With her fortieth birthday approaching, Lucy Carpenter thinks she finally has it all: a wonderful new husband, Jonah, a successful career and the chance of a precious baby of her own. Life couldn’t be more perfect.
But becoming parents proves much harder to achieve than Lucy and Jonah imagined, and when Jonah’s teenage daughter Camille comes to stay with them, she becomes a constant reminder of what Lucy doesn’t have. Jonah’s love and support are unquestioning, but Lucy’s struggles with work and her own failing dreams begin to take their toll. With Camille’s presence straining the bonds of Lucy’s marriage even further, Lucy suddenly feels herself close to losing everything…
This heart-wrenchingly poignant family drama from bestselling author Amanda Prowse asks the question: in today’s hectic world, what does it mean to be a mother?
I read this book without having actually read much about it, though knowing it was women’s fiction, that was just about all I knew. This book focuses on a couple that are trying to get pregnant and follows their journey through a few heart-breaking misscariages. I’ve not read much or thought so much about what it must feel like to have a misscarriage but Amanda captures the pain and heart-broke so beautifully through her protagonist Lucy. I really feel for Lucy because she feels a strong desire to get pregnant and every time it happens for her, she ends up loosing the baby and I can only imagine how difficult and strenuous that can be for a couple.
An extra layer of difficult is added for Lucy when her step daughter, Camille from France comes to stay for a few weeks in the holiday. Lucy struggles to form a relationship with the sixteen-year old and slowly starts to feel like an outsider in her own home. She does everything she possibly can to make Camille feel welcome and at home, but the effort and respect is not reciprocated as Lucy had hoped. When Camille meets Dex from her part-time job, we learn that she falls pregnant – and this news turns both Lucy’s and Jonah’s world upside down. Nevertheless, Lucy finds the strength to support Camille through the pregnancy, even though she has to watch another woman go through exactly what she has yearned for. This had to be the most exciting part of the novel for me because it was unexpected and gaged my interest (I only wish it came a bit sooner, as the plot started to feel stagnant half way through). I think it’s very mature and kind-hearted of Lucy to support Camille and give her all the tiny clothes (she had kept onto of her wardrobe for her own baby) to Camille.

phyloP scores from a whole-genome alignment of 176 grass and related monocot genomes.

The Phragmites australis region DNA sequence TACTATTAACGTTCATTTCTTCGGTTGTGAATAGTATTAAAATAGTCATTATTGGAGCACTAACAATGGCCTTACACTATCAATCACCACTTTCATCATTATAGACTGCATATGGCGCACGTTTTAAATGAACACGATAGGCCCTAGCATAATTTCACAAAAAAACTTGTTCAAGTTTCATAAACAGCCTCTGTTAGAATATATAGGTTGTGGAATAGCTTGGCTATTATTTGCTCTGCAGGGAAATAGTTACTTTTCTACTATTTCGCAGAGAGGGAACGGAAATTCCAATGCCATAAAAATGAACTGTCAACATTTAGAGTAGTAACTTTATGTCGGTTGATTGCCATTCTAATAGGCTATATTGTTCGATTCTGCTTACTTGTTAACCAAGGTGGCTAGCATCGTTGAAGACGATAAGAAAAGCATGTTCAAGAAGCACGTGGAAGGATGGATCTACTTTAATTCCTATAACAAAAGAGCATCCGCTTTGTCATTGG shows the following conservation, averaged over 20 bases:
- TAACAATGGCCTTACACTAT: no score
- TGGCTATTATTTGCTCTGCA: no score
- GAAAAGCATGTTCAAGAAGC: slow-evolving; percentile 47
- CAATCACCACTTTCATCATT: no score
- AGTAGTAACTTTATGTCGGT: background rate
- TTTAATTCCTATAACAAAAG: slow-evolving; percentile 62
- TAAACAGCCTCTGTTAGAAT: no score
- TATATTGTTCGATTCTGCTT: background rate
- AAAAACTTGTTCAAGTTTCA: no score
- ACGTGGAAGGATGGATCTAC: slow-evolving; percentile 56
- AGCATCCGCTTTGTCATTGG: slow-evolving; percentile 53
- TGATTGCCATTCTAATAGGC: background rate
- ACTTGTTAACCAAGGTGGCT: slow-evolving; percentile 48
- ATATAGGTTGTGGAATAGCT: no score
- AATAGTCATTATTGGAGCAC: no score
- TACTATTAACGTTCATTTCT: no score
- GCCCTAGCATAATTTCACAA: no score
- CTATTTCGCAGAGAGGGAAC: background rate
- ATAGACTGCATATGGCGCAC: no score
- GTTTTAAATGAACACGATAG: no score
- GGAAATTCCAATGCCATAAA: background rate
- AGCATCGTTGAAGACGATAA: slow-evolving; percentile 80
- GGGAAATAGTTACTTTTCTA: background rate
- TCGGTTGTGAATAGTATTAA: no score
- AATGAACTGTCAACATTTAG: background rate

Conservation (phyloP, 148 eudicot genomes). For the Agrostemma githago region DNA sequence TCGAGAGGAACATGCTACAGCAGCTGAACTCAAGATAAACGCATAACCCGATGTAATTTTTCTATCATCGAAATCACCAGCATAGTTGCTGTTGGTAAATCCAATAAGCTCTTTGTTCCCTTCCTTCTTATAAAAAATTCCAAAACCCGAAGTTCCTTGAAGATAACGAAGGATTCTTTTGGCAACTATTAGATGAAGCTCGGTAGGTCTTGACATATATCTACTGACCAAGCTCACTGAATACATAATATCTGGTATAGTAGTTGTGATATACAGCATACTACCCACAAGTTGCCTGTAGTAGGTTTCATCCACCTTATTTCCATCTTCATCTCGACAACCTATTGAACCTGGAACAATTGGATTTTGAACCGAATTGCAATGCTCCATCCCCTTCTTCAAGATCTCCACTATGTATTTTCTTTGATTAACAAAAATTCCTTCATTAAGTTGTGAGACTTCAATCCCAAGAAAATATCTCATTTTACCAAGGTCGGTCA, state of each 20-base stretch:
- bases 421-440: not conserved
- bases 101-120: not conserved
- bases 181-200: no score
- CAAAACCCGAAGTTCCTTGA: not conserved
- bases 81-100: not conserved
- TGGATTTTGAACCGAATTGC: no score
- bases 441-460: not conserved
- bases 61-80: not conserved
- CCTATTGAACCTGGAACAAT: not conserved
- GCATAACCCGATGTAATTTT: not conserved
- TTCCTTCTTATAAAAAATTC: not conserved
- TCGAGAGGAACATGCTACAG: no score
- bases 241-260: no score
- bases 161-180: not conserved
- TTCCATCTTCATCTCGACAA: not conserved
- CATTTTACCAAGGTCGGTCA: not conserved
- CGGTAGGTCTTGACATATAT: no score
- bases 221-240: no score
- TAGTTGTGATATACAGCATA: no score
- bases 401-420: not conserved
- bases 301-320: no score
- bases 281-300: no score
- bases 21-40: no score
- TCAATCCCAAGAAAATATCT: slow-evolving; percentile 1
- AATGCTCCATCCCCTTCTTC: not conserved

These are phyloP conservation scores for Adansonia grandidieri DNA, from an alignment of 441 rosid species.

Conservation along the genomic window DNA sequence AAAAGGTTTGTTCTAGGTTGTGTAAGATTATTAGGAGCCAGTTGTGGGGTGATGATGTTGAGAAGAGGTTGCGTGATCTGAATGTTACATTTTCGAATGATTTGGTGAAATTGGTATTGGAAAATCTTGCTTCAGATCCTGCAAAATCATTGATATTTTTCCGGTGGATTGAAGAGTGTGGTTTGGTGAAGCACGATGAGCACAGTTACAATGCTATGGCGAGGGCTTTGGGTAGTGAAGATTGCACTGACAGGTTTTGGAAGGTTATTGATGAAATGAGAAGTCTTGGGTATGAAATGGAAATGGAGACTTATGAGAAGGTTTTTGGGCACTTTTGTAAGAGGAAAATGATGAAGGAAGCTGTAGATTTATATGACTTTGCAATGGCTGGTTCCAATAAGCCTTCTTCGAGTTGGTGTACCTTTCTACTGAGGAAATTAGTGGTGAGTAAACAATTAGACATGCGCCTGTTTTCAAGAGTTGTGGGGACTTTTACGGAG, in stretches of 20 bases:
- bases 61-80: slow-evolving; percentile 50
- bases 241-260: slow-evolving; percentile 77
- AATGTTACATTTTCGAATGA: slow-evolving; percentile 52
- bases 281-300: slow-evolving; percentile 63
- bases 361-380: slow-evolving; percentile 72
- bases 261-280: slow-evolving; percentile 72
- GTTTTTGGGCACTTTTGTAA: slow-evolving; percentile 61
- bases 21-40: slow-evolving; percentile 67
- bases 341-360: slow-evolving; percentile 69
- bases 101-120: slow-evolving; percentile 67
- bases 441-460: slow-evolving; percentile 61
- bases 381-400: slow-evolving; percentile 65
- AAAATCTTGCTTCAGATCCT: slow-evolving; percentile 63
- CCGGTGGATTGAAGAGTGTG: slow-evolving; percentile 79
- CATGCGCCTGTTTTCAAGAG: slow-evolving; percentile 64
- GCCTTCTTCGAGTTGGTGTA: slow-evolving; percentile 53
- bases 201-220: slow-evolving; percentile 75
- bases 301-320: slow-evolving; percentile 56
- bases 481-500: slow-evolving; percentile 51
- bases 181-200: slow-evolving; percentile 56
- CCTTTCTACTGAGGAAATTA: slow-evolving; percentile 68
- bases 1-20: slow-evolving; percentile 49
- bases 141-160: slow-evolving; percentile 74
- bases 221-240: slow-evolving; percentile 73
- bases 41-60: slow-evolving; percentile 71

We learn that Lucy has secrets of her own, and this ties in very nicely with the structure of the book – after each chapter, Lucy writes a small section about her thoughts and feelings about getting pregnant. But later on in the novel, we understand the reason for this as it does have a wider purpose and I thought it ties in beautifully with the wider plot – won’t spoil it for those who haven’t read it.
I liked Lucy and Jonah’s characters as I think Amanda portrays marriage realistically though them – it’s not a bed of roses and it can get quite complicated and it was nice to be given the truth rather than a fairytale. I also liked the portrayal of a woman going through misscariages and Lucy’s journey in accepting not having a baby and finding happiness in all that she currently has. It was nice to see that Lucy could nurture and mother Camille once their relationship strengthened that she realised that she didn’t need to give birth to feel like a mother after all.
The Idea Of You was published in March 2017 by Amazon.